A collection for all ages

by Annette C. Silva

Eleanor Jamison is making up for lost time. Growing up on a farm near Woodland, the 75-year-old high-spirited doyenne of the Curiosity Shop didn't have time nor were there family resources to indulge a young girl's fancy for play furniture. "I think many collections are based on things we didn't do the first time around," she said. "I remember my father making a packing crate for a woman who was sending a little wicker buggy to her grandchild," Jamison said. She recalls, too, her father saying he would have liked to bring home a buggy for his daughters. After 35 years of collecting things she loves, Jamison has amassed more than 50 small chairs, tables, sideboards, kitchen cabinets, cupboards, bureaus, cradles and other pieces now placed in nearly every room, nook and cranny of her house on Pine Street. One corner cabinet was crafted by her late husband, Lyman, who shared her passion for collecting. Two tall cabinets were constructed especially for her furniture collection that now spills over onto tables, the floor, and all available surfaces in the parlor. "All of these things bring a bright spot to my day," said Eleanor with a sparkle in her eye. Her joy is apparent as she picks up pieces of tea sets or opens the drawers of the tiny cabinets revealing small utensils within. She has a miniature set of Blue Willow china matching a pattern of lifesize pieces with which she began housekeeping.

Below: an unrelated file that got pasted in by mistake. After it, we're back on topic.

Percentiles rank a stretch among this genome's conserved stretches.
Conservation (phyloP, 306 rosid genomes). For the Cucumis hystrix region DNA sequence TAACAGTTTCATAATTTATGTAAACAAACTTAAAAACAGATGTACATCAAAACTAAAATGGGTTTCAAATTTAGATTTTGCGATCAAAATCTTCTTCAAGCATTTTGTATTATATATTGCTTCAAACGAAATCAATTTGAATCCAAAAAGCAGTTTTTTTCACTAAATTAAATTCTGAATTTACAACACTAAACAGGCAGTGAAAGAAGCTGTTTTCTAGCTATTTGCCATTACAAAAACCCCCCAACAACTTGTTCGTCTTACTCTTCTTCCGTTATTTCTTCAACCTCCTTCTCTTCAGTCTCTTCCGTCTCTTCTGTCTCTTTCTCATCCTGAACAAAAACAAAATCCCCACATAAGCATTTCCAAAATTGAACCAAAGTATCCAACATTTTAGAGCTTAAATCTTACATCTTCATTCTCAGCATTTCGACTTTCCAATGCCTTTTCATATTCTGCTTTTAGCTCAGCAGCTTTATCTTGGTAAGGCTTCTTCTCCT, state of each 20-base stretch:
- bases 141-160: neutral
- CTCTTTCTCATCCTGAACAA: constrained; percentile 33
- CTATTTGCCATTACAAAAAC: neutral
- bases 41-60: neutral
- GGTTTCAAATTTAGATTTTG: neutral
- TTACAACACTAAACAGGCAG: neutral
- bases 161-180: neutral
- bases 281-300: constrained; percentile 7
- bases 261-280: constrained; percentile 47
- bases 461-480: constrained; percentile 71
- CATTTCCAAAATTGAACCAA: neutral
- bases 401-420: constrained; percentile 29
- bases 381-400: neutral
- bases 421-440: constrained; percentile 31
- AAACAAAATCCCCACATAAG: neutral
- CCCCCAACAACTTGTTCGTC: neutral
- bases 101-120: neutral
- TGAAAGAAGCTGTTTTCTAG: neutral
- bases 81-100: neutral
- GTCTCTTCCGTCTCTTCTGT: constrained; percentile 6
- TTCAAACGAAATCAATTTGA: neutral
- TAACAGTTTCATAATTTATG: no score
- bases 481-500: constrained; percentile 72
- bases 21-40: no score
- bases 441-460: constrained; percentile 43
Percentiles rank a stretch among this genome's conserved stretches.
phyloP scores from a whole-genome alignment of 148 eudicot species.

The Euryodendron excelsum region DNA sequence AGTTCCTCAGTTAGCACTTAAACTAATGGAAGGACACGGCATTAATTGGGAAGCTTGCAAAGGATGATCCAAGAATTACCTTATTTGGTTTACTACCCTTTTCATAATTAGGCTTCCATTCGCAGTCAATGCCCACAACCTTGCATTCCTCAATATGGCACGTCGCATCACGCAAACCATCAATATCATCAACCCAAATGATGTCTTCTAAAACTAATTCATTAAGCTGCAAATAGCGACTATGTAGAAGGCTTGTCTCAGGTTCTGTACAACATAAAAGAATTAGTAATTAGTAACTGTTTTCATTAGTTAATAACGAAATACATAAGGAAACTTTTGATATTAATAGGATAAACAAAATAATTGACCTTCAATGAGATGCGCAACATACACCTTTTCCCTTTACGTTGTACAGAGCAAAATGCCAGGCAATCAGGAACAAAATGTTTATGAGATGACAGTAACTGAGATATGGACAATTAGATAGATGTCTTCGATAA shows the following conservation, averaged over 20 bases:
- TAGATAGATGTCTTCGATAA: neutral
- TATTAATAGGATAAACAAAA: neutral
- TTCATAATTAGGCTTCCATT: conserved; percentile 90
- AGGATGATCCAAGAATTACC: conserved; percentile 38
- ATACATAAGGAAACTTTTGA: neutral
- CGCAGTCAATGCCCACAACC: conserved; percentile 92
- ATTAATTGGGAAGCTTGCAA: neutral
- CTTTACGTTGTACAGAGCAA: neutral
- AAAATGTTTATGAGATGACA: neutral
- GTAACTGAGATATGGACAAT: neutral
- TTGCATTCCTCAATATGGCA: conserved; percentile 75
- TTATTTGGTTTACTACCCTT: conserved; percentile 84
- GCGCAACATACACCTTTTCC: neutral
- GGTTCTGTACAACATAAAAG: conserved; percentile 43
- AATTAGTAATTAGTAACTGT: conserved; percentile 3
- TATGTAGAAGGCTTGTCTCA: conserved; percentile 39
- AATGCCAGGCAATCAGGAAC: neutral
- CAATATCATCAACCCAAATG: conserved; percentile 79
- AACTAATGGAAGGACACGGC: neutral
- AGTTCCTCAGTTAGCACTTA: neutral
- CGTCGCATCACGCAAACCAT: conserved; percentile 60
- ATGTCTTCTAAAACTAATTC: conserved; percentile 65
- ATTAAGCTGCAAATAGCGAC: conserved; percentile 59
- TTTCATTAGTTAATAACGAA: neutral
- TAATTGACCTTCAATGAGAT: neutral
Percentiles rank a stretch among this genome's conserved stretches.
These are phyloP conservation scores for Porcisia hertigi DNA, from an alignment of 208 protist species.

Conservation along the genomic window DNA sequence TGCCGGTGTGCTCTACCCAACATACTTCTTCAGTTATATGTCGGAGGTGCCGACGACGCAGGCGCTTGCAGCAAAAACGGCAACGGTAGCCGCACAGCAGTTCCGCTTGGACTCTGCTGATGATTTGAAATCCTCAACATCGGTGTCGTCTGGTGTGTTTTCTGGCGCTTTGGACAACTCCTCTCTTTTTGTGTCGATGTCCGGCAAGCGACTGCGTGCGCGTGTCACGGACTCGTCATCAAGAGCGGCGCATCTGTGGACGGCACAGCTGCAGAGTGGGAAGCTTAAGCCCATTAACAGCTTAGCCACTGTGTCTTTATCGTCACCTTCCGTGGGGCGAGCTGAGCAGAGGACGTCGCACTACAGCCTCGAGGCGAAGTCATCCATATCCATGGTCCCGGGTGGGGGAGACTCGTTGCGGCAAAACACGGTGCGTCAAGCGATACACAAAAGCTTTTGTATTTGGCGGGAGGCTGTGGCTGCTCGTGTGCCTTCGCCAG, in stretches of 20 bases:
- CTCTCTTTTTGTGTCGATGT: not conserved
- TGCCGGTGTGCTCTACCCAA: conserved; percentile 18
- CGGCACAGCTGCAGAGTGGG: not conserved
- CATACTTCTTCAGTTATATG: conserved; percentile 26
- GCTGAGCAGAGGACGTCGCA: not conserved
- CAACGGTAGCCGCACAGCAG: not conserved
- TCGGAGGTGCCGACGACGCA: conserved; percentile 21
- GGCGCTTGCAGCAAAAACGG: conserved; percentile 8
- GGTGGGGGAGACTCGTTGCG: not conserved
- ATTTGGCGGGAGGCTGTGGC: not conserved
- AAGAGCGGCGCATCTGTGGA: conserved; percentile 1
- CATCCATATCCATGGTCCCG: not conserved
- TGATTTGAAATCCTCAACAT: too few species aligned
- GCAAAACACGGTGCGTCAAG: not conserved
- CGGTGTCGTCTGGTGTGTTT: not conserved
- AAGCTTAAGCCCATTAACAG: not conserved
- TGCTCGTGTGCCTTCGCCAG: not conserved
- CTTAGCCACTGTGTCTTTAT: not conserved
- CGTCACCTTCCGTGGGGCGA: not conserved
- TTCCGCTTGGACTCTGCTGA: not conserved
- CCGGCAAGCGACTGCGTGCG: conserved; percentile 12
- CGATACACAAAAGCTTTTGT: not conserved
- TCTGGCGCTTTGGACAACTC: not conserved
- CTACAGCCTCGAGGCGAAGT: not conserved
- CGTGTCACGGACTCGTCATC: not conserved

Eleanor Jamison is making up for lost time. Growing up on a farm near Woodland, the 75-year-old high-spirited doyenne of the Curiosity Shop didn't have time nor were there family resources to indulge a young girl's fancy for play furniture. "I think many collections are based on things we didn't do the first time around," she said. "I remember my father making a packing crate for a woman who was sending a little wicker buggy to her grandchild," Jamison said. She recalls, too, her father saying he would have liked to bring home a buggy for his daughters. After 35 years of collecting things she loves, Jamison has amassed more than 50 small chairs, tables, sideboards, kitchen cabinets, cupboards, bureaus, cradles and other pieces now placed in nearly every room, nook and cranny of her house on Pine Street. One corner cabinet was crafted by her late husband, Lyman, who shared her passion for collecting. Two tall cabinets were constructed especially for her furniture collection that now spills over onto tables, the floor, and all available surfaces in the parlor. "All of these things bring a bright spot to my day," said Eleanor with a sparkle in her eye. Her joy is apparent as she picks up pieces of tea sets or opens the drawers of the tiny cabinets revealing small utensils within. She has a miniature set of Blue Willow china matching a pattern of lifesize pieces with which she began housekeeping.

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